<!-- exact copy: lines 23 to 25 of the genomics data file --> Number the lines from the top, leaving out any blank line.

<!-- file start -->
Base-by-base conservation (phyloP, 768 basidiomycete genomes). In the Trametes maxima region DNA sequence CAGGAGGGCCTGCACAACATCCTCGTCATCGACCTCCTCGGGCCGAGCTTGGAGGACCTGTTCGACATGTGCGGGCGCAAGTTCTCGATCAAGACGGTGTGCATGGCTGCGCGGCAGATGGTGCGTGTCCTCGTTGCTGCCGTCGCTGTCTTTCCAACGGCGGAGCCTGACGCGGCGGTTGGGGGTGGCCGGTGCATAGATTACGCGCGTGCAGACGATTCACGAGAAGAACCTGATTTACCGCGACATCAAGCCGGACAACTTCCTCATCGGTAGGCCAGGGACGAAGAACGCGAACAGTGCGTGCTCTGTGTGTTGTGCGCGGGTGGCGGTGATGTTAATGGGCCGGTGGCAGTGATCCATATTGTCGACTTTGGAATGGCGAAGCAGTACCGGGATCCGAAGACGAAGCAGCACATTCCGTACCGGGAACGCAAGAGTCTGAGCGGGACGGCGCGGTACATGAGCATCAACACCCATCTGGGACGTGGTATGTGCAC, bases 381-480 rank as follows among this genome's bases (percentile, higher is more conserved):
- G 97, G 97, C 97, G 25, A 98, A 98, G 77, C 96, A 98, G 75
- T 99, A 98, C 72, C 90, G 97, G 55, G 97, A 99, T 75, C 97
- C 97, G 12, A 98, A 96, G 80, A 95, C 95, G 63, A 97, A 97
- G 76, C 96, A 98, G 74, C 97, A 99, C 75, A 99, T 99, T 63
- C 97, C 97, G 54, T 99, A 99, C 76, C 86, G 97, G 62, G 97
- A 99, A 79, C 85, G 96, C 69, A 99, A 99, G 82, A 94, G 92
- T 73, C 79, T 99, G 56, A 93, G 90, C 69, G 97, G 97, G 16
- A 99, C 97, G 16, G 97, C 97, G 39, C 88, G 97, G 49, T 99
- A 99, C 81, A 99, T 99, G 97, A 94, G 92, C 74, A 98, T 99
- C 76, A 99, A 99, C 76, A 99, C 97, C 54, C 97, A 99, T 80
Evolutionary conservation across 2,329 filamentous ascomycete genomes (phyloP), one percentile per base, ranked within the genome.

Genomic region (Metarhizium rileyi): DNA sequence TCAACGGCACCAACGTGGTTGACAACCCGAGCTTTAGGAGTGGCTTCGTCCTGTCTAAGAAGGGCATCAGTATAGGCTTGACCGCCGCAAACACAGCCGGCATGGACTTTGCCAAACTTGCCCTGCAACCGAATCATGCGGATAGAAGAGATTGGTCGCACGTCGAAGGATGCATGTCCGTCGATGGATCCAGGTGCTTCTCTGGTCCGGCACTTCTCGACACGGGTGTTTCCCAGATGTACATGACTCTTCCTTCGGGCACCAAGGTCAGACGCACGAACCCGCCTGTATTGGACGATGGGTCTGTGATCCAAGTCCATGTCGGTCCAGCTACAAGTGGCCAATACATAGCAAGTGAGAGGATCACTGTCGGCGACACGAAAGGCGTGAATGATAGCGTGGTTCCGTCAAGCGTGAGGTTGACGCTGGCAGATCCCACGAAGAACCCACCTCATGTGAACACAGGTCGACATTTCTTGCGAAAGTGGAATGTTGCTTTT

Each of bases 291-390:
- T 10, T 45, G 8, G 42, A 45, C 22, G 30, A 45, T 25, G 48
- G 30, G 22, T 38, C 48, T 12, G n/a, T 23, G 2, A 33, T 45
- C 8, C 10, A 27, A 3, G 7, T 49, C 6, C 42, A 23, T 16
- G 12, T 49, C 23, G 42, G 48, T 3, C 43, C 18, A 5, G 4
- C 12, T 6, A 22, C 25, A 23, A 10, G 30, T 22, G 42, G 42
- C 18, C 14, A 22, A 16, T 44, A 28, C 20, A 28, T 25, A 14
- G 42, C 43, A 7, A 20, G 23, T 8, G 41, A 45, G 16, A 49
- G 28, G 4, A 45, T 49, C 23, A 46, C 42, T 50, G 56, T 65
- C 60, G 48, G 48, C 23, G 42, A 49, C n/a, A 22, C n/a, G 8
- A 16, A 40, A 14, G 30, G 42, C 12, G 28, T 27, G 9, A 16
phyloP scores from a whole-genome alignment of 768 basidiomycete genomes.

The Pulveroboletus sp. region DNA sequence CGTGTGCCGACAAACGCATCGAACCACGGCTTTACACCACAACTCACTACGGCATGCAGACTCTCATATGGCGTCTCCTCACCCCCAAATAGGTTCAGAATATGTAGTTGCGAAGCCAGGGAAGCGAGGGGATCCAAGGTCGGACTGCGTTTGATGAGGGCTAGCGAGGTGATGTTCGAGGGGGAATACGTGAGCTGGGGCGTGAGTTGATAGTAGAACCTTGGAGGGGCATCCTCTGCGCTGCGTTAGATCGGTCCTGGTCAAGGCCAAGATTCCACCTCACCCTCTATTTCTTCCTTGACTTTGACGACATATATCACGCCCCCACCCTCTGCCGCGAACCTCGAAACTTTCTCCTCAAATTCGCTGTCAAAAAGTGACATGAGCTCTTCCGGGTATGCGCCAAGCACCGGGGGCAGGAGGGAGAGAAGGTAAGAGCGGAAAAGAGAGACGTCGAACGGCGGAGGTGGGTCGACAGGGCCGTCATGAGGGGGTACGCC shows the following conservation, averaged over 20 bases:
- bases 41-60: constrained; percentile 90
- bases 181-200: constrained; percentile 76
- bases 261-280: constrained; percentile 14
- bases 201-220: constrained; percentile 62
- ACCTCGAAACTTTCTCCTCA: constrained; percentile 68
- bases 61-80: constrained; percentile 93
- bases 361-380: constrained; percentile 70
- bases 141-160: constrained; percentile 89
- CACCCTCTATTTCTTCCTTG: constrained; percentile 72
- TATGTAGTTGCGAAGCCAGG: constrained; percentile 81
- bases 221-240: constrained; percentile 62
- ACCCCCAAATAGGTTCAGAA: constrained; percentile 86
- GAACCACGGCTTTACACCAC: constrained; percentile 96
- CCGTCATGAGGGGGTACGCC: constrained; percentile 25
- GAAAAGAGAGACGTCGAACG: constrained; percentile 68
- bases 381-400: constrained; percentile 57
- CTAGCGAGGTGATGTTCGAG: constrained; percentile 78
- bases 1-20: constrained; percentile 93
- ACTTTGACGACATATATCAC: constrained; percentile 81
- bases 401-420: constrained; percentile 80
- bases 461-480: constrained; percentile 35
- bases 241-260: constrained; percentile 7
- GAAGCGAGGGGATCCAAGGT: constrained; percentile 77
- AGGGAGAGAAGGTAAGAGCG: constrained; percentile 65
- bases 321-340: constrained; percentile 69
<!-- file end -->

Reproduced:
- C 60, G 48, G 48, C 23, G 42, A 49, C n/a, A 22, C n/a, G 8
- A 16, A 40, A 14, G 30, G 42, C 12, G 28, T 27, G 9, A 16
phyloP scores from a whole-genome alignment of 768 basidiomycete genomes.